EGG HARBOR TOWNSHIP — The Federal Aviation Administration has awarded a $36 million, nine-year contract to a Massachusetts firm to continue a Superfund cleanup at the William J. Hughes Technical Center.

The FAA is funding the effort, which also encompasses property at Atlantic City International Airport and facilities of the New Jersey Air National Guard.

The property was designated a National Priority Listed hazardous waste site in 1990, in the early years of the Environmental Protection Agency’s Superfund program, FAA spokesman Rick Breitenfeldt said.

More than 30 areas of concern have been identified at the 5,000-acre site, according to the firm that won the contract, TRC of Lowell, Massachusetts.

It is the firm that has been serving as the FAA’s engineering contractor there since 1986.

Materials known to contaminate parts of the site are aviation fuels, pesticides, heavy metals, PCBs, mercury and emerging contaminants such as per- and polyfluoroalkyl substances. PFAS are found in firefighting foams often used in aviation facilities.

According to the EPA, the FAA has been remediating the site by pumping contaminated groundwater to a treatment plant, then back to the aquifer.

Contaminated soil and sediment have been removed or covered to prevent exposure, according to EPA reports. TRC will lead further remedial investigation, risk assessment and design work for the cleanup, the company said.

Pollution was first documented there by the state Department of Environmental Protection in 1983, when it assessed groundwater pollution ahead of developing a drinking water well field nearby.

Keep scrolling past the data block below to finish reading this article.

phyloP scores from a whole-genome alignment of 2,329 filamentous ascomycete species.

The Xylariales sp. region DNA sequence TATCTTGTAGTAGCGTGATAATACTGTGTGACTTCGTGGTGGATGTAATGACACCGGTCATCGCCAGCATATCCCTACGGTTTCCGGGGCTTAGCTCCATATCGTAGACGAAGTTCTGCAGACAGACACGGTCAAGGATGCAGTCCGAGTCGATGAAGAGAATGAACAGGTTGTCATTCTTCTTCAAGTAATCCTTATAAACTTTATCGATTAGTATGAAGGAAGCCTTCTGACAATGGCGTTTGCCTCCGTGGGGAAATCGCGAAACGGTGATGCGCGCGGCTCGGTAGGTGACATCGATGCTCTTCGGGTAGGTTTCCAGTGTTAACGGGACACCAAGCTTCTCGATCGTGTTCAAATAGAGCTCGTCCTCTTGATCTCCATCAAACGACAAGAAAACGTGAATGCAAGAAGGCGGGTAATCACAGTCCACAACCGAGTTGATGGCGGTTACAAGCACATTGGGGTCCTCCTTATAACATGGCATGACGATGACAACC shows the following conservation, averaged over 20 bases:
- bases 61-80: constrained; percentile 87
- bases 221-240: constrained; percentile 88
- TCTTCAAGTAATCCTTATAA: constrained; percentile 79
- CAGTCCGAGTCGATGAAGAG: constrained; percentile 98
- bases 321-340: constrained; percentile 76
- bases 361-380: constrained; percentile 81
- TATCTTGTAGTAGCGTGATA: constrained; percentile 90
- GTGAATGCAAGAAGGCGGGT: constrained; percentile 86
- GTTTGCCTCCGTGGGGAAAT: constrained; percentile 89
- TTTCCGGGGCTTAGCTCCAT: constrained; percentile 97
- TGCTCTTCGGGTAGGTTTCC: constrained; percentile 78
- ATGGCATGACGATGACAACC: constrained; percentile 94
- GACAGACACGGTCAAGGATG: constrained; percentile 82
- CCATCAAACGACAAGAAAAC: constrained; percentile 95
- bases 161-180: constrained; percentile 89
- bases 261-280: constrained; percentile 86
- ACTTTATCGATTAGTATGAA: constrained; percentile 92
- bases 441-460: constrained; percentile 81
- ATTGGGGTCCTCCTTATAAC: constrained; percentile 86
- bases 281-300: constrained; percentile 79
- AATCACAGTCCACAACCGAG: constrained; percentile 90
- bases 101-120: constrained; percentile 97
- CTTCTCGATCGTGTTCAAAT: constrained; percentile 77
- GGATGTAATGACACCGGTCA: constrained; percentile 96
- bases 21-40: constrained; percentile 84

When asked how the FAA is protecting nearby drinking water sources for the Atlantic City Municipal Utilities Authority, such as the Doughty Pond Dam Reservoir, Breitenfeldt wrote in an email that the FAA “must maintain regulatory compliance with federal and New Jersey laws for drinking water, surface water, underground storage tanks, storm water management, air pollution, environmental assessments, spill prevention, migratory birds, wetlands and floodplains, endangered and threatened species, waste reduction and hazardous waste management.”

No one from the ACMUA could be reached for comment Tuesday evening.

The contract is a continuation of previous contracts to monitor soil and groundwater in parts of the Technical Center’s 5,059-acre property, according to the FAA.

The contract was actually awarded last year, Breitenfeldt said.

TRC said it will also perform groundwater and surface water modeling, wetlands and hydrology monitoring, hydrogeological and engineering studies, long-term groundwater and seep sampling, ecological and human health risk assessments, and natural resources damage assessments.

A naval air base was constructed on the site in 1942, and since then it has been used as an airport, aviation research facility and home to the 177th Fighter Wing of the New Jersey Air National Guard.

Contact: 609-272-7219 Twitter @MichelleBPost

Staff Writer

In my first job after college got paid to read the New York Times and summarize articles for an early online data base. First reporting job was with The Daily Record in Parsippany. I have also worked in nonprofits, and have been with The Press since 1990.

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